Extreme Weather and Climate Updates
July 23, 2021Updated
July 23, 2021, 2:45 p.m. ET
July 23, 2021, 2:45 p.m. ET
This summer has already produced record-high temperatures across the United States that have caused hundreds of heat-related deaths, and the forecast for next week suggests there will be few places to find relief.
The hot weather recently blanketing the Montana area — Billings has already had 12 days above 95 degrees this month — will head east throughout the Northern and Central Plains over the next few days, the National Weather Service said.
And by next week the Great Plains and Midwest — along with parts of the East — will have highs that are 10 to 15 degrees above average, according to Weather Service projections. That heat, combined with high humidity, could make it feel like temperatures have reached the 100s in some areas.
That extreme heat will be the result of a “heat dome” like the one that oppressed the Pacific Northwest earlier this summer. As the ground warms, it loses moisture, which makes it easier to heat even more. As that trapped heat continues to warm, the system acts like a lid on a pot of boiling water.
In the drought-ridden West, there was plenty of heat for the high-pressure system to trap, leading to triple-digit temperatures in late June and early July that killed hundreds of people in Oregon, Washington and British Columbia.
The deadly weather event would have been all but impossible without climate change, according to a team of researchers. Last year was the warmest on record, and the last seven years have been the warmest in recorded history, making extreme summer heat more frequent.
In addition to the heat this summer, more than 80 large wildfires are burning across 13 states, most of them in the West, and parts of Canada. The smoke from the blazes covered skies in a thick haze this week and set off air quality alerts from Toronto to Philadelphia.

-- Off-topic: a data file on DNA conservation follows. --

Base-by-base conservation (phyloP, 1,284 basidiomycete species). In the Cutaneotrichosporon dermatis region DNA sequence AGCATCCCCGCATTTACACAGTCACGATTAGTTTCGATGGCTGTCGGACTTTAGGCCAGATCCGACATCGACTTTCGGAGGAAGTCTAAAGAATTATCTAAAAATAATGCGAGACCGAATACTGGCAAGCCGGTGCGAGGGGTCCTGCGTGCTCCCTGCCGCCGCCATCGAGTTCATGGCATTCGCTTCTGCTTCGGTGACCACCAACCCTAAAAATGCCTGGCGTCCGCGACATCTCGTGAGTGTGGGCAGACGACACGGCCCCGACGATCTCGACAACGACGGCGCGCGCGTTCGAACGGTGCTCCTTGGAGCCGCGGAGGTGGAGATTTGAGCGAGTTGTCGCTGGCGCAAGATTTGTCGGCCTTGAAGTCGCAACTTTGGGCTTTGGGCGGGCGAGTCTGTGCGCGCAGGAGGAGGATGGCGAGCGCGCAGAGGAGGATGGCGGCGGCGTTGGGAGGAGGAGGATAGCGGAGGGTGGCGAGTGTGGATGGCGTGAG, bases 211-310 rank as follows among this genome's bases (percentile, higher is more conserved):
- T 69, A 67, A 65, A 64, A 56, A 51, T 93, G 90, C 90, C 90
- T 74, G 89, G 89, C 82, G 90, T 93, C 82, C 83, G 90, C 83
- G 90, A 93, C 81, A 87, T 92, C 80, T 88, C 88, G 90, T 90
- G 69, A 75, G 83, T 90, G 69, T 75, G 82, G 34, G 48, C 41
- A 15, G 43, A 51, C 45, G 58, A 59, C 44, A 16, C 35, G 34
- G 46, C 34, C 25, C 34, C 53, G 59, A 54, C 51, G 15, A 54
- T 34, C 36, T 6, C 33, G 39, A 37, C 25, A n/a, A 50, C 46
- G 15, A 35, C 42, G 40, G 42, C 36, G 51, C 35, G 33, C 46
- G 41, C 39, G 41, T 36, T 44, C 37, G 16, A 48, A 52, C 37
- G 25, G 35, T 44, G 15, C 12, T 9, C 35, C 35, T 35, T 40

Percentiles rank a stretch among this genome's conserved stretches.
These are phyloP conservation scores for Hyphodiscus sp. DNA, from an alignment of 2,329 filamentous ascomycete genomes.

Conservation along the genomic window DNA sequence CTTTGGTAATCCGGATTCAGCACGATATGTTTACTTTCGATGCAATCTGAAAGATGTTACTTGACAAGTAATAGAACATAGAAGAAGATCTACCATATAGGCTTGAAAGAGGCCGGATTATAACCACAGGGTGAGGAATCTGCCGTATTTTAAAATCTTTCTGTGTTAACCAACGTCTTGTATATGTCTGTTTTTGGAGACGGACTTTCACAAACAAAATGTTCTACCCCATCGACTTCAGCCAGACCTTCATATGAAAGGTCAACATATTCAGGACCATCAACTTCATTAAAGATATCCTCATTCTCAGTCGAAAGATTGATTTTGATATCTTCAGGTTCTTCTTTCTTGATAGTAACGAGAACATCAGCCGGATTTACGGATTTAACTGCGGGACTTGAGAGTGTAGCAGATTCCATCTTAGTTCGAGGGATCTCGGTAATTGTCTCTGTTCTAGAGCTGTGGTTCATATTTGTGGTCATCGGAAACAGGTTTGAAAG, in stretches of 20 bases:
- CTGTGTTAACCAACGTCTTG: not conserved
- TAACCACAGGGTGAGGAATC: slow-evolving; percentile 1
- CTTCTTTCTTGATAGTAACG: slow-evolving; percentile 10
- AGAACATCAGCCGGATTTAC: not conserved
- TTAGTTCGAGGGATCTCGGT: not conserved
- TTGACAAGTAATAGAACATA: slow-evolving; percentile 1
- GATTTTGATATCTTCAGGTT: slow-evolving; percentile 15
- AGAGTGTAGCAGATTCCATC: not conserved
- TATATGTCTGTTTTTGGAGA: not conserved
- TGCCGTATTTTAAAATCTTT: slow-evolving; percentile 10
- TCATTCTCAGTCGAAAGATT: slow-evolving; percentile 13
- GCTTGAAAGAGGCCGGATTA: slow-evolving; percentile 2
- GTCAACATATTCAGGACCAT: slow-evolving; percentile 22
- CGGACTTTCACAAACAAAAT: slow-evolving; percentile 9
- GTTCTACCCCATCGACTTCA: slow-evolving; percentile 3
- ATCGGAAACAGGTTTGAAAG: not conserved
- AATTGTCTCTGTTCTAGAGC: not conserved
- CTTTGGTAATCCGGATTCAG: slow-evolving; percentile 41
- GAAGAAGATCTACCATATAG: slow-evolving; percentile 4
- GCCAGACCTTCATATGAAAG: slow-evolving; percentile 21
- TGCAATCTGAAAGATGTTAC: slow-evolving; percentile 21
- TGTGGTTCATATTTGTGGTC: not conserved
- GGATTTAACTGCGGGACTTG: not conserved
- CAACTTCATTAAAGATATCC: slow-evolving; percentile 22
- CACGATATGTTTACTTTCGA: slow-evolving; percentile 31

BLY, Ore. — A lightning strike on a brittle-dry Oregon mountain slope set off a blaze that has grown larger than the city of Los Angeles, revealing the challenges of curbing small blazes that can explode into colossal wildfires.
The Bootleg Fire, named for a nearby creek, has raged in a way distinguishing it from dozens of other wildfires in a devastating summer: For the better part of two weeks it burned in erratic and extreme ways that in most fires last only a day or two. Flames tore on and on through whole stands of trees. High winds sent embers long distances, sparking new fires. The Bootleg Fire grew to more than 600 square miles and sent smoke and haze across the country.
For more than 2,300 firefighters from at least 30 states, the blaze has been a vexing challenge. Winds gusting through a vast tinderbox of undergrowth made the fire balloon in size and merge with a smaller blaze.
“It’s hard and dirty work,” said John Carlson, a firefighter sent to battle the blaze by the Tulalip Bay Fire Department in Washington State. “Especially in heavy timber mixed with the dry swirling winds.”
The fire has destroyed at least 67 homes and 117 smaller structures like sheds and garages. Two firefighters have been injured. No civilian injuries or deaths have been reported, but the fire threatens thousands of residences.
Experts said several factors were contributing to the fire’s extreme behavior and its immensity. Global warming has caused soils and vegetation to dry more, making wildfires spread more easily. A harsh heat wave in the Pacific Northwest, coupled with a monthslong severe drought, made the Ponderosa pines and other vegetation even more ready to burn.
Beyond the heat and dryness, experts say decades of forest-management policies are partly to blame for the Bootleg Fire and many other large blazes. Under aggressive fire-suppression policies, every fire, no matter how small, is extinguished. But fire ecologists say it is better to allow some smaller fires to simply burn, or to conduct controlled burns, to consume the underbrush that ends up feeding much larger blazes.